There are many languages available in the world which have no written form like shanghainese , Hakka etc . My question is, why a language do not have any written form ? What's the root cause of it ?

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    There are far too many possible reasons for such a broad question to be practically answerable. For one thing, you need to adequately define what constitutes a ‘language’ (a task the linguistic community has so far not managed) – not being considered a language is a common reason. Politics play a role, history and cultural encounters play a role, social stratification and diglossia play a role… there are myriad combinations of factors that lead to a specific form of speech having or not having a written equivalent. Jul 29, 2022 at 12:58
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    Also, Shanghainese and Hakka both have written forms. Those written forms are based on the same characters used to write Mandarin and nearly all other Chinese languages, but they are particular to Wu and Hakka. For one thing, special characters are used for words which have no equivalents in other languages (e.g., 覅 vyo ‘don’t’ in Shanghainese); but more importantly, the characters represent the morphemes and phonemes of these languages, and their order follows local syntax. Jul 29, 2022 at 13:05
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    The most typical reason is that nobody cares,
    – Yellow Sky
    Jul 29, 2022 at 14:34
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    There is also a world-wide organization, the Summer Institute of Linguistics, which has as its purpose the documentation of indigenous languages and translation of Christian scriptures into them. They have done a vast amount for literacy in all languages. Most of the grammars of very small languages come from SIL, for instance; plus they do the Ethnologue.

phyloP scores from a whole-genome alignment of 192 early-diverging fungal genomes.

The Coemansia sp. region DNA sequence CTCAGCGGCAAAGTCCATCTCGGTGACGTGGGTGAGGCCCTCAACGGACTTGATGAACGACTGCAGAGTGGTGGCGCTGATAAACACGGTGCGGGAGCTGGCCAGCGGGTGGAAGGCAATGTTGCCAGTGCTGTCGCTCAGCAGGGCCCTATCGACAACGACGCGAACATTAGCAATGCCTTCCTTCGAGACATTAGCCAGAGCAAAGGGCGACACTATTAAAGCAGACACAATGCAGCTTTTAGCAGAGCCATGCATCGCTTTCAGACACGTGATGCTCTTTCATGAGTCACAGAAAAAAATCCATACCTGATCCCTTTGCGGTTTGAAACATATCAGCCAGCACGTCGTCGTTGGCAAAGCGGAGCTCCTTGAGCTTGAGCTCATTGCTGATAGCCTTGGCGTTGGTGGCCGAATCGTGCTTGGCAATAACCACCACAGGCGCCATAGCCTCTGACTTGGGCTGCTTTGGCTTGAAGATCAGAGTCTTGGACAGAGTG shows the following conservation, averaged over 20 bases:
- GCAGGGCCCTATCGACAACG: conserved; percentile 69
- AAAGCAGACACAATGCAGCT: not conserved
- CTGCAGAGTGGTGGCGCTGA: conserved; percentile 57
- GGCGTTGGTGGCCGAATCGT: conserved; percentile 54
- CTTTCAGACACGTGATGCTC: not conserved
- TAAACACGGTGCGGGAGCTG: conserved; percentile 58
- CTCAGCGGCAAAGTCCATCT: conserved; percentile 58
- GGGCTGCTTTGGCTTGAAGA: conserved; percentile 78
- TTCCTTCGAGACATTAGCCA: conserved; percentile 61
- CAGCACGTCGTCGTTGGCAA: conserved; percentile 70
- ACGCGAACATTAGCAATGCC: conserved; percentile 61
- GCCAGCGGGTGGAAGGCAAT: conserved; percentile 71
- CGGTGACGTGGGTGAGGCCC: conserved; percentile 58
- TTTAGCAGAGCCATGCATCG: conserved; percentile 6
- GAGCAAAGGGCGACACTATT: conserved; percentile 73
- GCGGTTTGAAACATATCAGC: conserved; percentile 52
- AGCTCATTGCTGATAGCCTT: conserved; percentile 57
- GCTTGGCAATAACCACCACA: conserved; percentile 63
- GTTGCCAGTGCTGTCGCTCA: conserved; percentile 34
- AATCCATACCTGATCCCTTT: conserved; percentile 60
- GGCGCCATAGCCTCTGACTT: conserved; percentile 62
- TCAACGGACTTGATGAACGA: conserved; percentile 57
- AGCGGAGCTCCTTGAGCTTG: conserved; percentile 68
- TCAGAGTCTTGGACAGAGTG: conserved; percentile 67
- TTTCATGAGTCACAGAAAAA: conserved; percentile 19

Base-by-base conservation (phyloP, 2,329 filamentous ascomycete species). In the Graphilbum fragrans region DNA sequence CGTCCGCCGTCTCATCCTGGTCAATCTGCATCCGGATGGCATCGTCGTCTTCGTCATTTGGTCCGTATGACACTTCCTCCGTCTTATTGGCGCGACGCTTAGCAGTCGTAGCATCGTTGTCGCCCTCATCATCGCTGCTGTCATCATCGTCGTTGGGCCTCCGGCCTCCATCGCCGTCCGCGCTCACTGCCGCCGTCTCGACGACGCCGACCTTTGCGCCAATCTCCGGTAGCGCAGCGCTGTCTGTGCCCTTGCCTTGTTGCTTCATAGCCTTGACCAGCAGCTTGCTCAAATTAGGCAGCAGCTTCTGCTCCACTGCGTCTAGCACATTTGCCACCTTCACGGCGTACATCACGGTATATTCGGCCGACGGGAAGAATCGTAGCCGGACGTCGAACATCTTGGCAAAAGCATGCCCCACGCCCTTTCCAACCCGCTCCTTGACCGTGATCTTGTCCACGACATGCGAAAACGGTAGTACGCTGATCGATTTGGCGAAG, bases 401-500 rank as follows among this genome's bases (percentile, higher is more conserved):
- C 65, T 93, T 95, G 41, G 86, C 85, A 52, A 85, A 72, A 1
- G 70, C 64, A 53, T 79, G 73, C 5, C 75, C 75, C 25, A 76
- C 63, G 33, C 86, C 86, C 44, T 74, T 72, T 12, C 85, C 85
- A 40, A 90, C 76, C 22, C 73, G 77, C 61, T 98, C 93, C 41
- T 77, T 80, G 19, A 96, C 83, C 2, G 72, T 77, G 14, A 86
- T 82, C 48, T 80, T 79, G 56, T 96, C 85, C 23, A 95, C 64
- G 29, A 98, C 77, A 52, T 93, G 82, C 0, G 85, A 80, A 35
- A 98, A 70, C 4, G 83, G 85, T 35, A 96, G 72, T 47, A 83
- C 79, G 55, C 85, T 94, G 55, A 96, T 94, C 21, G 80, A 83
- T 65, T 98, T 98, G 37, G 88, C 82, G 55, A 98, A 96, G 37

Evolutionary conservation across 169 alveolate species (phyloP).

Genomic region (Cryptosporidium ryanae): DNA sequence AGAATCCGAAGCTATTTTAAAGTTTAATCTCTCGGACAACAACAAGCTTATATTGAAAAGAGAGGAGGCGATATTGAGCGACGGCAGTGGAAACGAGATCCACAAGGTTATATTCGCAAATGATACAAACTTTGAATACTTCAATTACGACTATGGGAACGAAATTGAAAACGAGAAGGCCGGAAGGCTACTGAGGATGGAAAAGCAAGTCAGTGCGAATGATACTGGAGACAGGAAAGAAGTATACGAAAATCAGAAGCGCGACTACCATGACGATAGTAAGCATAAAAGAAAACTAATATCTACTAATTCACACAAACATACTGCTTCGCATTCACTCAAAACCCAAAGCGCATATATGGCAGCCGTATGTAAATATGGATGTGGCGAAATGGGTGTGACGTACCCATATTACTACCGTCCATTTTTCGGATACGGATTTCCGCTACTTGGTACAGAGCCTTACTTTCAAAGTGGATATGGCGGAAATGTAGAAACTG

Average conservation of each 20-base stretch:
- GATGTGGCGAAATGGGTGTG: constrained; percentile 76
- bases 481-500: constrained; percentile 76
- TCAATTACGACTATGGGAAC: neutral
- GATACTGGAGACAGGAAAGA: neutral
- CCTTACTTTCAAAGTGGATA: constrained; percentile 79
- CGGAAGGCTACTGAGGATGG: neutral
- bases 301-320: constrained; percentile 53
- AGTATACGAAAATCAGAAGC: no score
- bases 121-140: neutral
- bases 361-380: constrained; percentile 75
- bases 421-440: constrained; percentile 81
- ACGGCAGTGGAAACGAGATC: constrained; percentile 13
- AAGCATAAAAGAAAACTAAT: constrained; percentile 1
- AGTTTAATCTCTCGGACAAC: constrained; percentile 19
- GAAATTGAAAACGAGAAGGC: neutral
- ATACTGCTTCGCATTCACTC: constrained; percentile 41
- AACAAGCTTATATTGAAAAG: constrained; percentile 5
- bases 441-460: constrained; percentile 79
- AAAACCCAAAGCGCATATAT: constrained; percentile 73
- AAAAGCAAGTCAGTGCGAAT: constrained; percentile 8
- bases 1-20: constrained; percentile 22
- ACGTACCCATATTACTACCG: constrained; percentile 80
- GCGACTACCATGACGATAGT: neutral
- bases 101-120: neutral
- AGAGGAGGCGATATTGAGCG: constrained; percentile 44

– jlawler
    Jul 29, 2022 at 17:44

2 Answers 2


Writing is a technology, developed by human ingenuity within the last 5000 years. Most humans who have ever lived have had no access to that technology; and the global level of literacy reached 50% well under a century ago.

Why would you expect every language to be written?

Also, in many parts of the world, most people routinely speak several languags, and usually one or more of them have higher status, and are used to communicate with authorities. These higher status languages are almost certainly written now (though they would not necessarily have been two hundred years ago); but the other languages spoken may not be, especially if they are local. Sometimes it is even regional or national policy to prevent literacy in minority langauges.


Your title question asserts that there are few languages with no written form, and the body asserts that many languages have no written form. I'm guessing that you the titular assumption doesn't express your intent, but it is the more accurate statement. Most languages have a written form of some sort. However, most languages do not have a well-established, standardized written form. For example, there is substantial chaos in the writing of the Bantu language Logoori – no fixed, official orthography. Nevertheless, it is written, when people write in Logoori (which is not very often). Likewise the Kalenjin languages can be written, but there are multiple spelling schemes for the language, and not a single monolithic set of writing conventions. These languages are easily writable in a conventional fashion, and are so written, but the orthographic conventions are "fluid". The first question that ought to be answered is, what standard should be assumed in assessing whether a language "has a written form"?